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As a business owner, you want to make sure all your bases are covered… Schill can help.
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Wholesale & Retail
Our approach includes a thorough assessment of your risks and solutions tailored to meet your specific needs.
A typical CGL policy provides coverage for claims of bodily injury or other physical injuries, personal injury (libel or slander), advertising injury and property damage as a result of your products, premises or operations, and can be offered as a package policy with other coverages such as Property, Crime, Automobile, etc. As a safeguard against liability, CGL enables you to continue your normal operations while dealing with real or fraudulent claims of negligence or wrongdoing. CGL policies also provide coverage for the cost to defend and settle claims.
The amount of coverage that your business needs depends on three factors: perceived risk, where you operate your business and the type of products you manufacture. - Perceived Risk – Consider the amount of risk associated with your business operations and functions. For instance, if you manufacture heavy machinery, you would generally need more coverage than another organization that manufactures stuffed animals. - Premises and Operations Liability – If you operate in a province or area that has a reputation for rewarding high damages, then you may wish to purchase higher limits of liability. - Type of Product Manufactured – If you manufacture a dangerous product, you may want to carry higher limits of liability.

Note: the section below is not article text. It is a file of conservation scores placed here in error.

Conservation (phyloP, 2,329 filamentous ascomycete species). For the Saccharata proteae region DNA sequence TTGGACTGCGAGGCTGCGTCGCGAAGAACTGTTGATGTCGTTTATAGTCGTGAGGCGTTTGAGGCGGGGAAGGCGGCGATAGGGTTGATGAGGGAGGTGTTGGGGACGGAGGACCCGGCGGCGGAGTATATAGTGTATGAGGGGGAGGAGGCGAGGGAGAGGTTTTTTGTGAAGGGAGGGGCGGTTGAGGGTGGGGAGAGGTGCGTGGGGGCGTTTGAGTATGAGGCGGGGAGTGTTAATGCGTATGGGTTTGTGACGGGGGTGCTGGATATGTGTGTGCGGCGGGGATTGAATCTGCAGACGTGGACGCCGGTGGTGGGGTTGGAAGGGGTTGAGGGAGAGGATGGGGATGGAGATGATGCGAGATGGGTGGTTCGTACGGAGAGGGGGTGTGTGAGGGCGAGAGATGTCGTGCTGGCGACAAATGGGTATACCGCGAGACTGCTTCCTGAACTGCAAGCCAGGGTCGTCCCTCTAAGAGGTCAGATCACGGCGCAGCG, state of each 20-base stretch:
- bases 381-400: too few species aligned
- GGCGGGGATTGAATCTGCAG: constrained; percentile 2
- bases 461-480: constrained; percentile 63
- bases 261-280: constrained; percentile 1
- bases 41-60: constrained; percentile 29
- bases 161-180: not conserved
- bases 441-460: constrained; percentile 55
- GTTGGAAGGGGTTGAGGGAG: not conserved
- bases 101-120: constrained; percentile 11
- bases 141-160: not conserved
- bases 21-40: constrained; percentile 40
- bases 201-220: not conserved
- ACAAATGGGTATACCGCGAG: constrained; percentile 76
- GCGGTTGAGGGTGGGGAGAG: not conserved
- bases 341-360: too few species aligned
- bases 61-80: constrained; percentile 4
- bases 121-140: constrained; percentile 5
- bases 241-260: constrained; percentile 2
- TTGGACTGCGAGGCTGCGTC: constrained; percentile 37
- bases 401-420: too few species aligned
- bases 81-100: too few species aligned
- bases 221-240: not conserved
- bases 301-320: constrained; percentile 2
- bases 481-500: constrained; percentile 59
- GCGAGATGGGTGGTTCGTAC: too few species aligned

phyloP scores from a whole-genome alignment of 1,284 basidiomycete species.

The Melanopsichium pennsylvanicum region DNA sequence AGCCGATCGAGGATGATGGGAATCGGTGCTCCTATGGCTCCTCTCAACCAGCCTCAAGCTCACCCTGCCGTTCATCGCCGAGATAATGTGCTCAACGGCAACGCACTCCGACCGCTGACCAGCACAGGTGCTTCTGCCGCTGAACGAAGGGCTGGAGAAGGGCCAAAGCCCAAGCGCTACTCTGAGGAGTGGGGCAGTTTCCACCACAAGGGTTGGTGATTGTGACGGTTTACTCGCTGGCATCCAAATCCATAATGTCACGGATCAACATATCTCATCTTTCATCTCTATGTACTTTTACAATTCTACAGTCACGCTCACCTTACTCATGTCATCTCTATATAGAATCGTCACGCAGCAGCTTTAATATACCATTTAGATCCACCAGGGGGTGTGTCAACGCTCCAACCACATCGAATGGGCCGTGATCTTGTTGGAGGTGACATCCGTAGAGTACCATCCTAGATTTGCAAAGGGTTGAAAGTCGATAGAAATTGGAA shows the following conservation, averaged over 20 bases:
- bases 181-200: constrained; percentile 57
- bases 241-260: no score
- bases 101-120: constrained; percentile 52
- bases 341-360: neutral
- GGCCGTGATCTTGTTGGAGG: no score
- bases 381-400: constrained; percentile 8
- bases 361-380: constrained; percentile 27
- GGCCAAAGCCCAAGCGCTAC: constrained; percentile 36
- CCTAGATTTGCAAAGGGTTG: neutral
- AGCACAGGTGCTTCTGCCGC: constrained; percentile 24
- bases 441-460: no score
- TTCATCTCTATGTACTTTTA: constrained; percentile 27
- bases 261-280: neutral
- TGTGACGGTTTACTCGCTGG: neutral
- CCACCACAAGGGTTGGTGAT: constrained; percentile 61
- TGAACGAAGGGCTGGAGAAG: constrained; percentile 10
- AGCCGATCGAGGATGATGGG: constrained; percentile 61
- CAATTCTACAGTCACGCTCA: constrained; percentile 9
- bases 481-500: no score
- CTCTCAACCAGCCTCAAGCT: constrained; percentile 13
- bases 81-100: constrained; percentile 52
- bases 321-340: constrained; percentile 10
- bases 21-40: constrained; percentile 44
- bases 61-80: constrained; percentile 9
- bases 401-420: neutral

Co-insurance is a clause used by insurance companies on policies covering property such as buildings, contents, stock, or industrial equipment. This clause makes sure policyholders insure their property to an appropriate value and that the insurer receives a fair premium for the risk, whether on a replacement cost basis or on an actual cash value basis (subject to depreciation). The co-insurance clause can also be found on business interruption policies where it ensures that policyholders insure their revenue stream to an appropriate value.
Unlike a commercial general liability policy that provides coverage for claims arising from property damage and bodily injury, a D&O policy specifically provides coverage for a "wrongful act,” such as an actual or alleged error, omission, misleading statement, neglect or breach of duty. For example, a manufacturer told one of its suppliers to increase inventory because they were expecting a large increase in production. As predicted, demand for the manufacturer’s product grew, but the manufacturer increased its inventory with another vendor. The original supplier successfully sued the manufacturer, alleging they suffered damages as a result of having relied on the manufacturer’s promise. A D&O policy provides defence costs and indemnity coverage to the entity listed on the policy declarations, which may include: •Coverage for individual directors and officers; •Reimbursement to the organization for a contractual obligation to indemnify directors and officers that serve on the board; and •Protection for the organization or entity itself. Indemnification provisions are typically included in the charter/bylaws of a corporation. While an important risk component, small to midsize privately held companies or non-profit organizations often do not have the financial resources to fund such indemnity provisions. A D&O policy provides an extra blanket of security in the event of a covered loss.